I’ve watched the whole 30-minute interview of Canadian psychologist Jordan B. Peterson by the BBC’s Cathy Newman twice. Like many people, I was impressed by his ability to handle her questions and keep his cool. But when I showed it to a friend in Miami last week who knew nothing about him, we stopped after the 3-minute point because we found it so profound. Particularly moving were his words at the 1:57 point, when he says that many young men have heard almost no words of encouragement. My friend and I, who both went to the same therapist in the mid-1970s in Los Angeles, and who both went to a few of Nathaniel Branden’s weekend-long intensives in the late 1970s and early 1980s, appreciated that thought. Although it’s not true that I never heard words of encouragement, they were few and far between.

Listening to this part the third time led me to think that Jordan Peterson is an incredibly compassionate man, especially toward younger men.

I came to the same conclusion about Nathaniel Branden after going, at great expense and despite much skepticism, to my first Nathaniel Branden intensive in New York City in February 1978. In this audio, where I introduced Branden for a speech he gave at the Libertarian Party National Convention in Los Angeles in 1979, I talk about the moment during the weekend when I came to that conclusion. My intro goes from the 0 minute point to about 3:20. (The person in the audience who pleasantly heckles me is my good friend the late Roy A. Childs, Jr.)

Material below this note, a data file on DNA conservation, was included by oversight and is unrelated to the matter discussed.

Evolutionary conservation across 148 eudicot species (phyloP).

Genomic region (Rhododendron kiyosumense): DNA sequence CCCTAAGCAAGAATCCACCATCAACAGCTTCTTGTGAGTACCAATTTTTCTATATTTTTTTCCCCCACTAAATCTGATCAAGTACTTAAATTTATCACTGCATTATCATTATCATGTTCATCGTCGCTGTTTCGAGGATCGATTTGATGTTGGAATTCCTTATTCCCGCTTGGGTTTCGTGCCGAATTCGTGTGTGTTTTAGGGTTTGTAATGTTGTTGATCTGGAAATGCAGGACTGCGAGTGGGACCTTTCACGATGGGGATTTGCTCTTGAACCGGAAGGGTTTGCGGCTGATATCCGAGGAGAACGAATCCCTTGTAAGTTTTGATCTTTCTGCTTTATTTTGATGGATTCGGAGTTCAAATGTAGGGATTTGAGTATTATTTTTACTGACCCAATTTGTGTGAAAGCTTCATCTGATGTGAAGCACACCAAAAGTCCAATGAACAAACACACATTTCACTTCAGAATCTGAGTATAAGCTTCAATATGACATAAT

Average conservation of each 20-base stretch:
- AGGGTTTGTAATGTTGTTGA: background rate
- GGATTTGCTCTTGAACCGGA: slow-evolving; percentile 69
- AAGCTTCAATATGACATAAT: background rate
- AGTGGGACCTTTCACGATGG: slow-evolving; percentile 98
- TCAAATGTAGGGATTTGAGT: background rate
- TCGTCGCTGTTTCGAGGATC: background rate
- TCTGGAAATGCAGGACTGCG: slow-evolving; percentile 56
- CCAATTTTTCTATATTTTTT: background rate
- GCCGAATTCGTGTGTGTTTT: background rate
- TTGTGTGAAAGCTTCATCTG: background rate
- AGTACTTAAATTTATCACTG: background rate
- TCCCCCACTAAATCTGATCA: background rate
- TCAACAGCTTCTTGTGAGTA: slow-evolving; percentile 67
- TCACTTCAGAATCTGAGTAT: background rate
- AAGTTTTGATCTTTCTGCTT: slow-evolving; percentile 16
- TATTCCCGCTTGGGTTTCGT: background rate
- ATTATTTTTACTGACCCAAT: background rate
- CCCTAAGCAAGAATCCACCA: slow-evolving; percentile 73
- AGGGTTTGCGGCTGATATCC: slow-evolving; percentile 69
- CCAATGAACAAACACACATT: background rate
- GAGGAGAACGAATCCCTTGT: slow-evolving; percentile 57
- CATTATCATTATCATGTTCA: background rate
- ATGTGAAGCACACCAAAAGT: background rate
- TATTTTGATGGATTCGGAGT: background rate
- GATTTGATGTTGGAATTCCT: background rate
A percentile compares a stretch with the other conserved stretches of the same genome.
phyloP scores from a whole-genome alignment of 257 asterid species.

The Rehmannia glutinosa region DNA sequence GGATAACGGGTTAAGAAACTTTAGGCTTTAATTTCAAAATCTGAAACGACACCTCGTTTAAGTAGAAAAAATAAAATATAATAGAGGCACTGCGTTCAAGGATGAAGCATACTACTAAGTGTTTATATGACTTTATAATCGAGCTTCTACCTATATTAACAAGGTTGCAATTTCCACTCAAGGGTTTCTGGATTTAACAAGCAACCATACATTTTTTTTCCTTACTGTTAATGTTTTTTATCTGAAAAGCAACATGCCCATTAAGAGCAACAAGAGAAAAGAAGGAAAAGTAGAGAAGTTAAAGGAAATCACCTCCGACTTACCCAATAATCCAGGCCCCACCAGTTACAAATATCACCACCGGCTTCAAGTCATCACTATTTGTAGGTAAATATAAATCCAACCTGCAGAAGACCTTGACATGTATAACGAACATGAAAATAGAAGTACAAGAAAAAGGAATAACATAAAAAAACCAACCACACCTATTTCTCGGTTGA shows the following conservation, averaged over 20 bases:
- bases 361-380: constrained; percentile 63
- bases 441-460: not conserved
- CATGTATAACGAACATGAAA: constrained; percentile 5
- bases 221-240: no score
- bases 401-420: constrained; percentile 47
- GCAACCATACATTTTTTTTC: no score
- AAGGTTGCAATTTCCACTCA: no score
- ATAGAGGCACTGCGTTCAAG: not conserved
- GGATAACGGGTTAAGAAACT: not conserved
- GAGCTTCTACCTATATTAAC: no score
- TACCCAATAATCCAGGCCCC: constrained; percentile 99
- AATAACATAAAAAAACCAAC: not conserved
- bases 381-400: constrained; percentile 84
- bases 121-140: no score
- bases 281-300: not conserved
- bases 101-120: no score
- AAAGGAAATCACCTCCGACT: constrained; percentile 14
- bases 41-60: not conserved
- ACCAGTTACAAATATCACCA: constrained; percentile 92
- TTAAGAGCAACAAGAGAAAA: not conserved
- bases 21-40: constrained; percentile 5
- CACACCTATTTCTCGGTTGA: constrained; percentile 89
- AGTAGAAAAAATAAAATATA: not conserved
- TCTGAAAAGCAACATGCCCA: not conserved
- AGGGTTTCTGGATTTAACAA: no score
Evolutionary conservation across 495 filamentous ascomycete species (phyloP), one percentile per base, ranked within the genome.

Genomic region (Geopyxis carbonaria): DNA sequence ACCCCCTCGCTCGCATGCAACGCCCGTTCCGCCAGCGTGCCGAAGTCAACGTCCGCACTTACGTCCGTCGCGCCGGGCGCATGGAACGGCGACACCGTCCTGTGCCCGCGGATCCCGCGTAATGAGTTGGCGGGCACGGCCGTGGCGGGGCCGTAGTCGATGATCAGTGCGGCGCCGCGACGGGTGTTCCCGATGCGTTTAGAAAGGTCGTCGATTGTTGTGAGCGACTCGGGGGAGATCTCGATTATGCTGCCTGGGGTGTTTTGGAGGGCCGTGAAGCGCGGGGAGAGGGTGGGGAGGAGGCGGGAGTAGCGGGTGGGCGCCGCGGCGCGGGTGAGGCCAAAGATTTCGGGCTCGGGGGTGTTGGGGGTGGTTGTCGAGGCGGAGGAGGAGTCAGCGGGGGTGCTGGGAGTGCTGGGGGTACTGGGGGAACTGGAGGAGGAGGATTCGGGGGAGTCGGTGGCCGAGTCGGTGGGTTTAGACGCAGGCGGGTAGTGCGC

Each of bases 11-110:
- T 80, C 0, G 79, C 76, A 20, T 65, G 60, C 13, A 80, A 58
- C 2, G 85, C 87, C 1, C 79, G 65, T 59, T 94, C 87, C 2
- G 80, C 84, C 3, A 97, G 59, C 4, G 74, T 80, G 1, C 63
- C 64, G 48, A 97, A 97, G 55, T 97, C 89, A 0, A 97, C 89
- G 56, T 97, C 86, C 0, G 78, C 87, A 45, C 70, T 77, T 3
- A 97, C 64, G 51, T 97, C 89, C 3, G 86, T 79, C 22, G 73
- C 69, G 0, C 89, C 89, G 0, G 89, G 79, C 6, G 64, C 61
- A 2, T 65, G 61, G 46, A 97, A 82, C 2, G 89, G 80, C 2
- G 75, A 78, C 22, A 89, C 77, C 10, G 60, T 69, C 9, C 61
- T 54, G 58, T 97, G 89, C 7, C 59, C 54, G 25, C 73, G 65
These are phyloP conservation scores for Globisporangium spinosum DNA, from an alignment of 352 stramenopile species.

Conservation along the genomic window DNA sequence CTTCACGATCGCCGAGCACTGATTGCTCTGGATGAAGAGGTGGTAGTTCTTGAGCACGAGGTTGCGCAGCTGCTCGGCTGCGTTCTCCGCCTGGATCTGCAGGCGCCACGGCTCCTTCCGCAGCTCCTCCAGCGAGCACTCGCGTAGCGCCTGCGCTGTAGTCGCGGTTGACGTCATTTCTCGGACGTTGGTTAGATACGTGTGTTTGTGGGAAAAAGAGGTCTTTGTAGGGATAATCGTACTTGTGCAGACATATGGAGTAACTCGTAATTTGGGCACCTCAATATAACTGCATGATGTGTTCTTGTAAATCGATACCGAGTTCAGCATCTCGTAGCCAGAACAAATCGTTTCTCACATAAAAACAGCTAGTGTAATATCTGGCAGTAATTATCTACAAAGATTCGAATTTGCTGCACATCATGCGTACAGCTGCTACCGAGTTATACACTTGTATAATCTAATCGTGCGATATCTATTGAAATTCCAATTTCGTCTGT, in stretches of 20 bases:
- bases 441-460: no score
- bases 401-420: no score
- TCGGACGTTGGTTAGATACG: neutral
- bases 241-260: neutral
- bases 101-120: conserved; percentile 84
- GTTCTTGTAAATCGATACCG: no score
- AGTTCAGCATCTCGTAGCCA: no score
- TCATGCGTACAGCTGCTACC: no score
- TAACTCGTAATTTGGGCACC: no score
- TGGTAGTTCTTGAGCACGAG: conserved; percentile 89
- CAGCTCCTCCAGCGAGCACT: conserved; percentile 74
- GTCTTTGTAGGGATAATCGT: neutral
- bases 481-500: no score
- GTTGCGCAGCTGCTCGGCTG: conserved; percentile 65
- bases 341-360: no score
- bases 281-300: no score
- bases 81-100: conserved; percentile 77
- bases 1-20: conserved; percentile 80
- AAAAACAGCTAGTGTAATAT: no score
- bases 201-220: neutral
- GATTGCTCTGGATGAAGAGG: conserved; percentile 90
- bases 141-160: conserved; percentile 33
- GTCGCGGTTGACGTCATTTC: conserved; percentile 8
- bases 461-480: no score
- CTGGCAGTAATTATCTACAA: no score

I’m particularly interested in hearing from men about any memories you have of encouragement.
I’ll lead with mine: it might sound trivial but it made me feel appreciated. Every few years at my cottage in Canada, we would overlap for a few days with my uncle from Texas and his family. In the summer of 1962, when I was 11, my uncle Elmer heard my brother Paul’s pet name for me: Henry. I don’t recall how he came up with it except that it was a shortened version of his longer name for me, Henry Can Holly. Uncle Elmer heard that and started calling me Patrick Henry. Then he shortened it to Patrick. There was a lot of affection in his use of that name.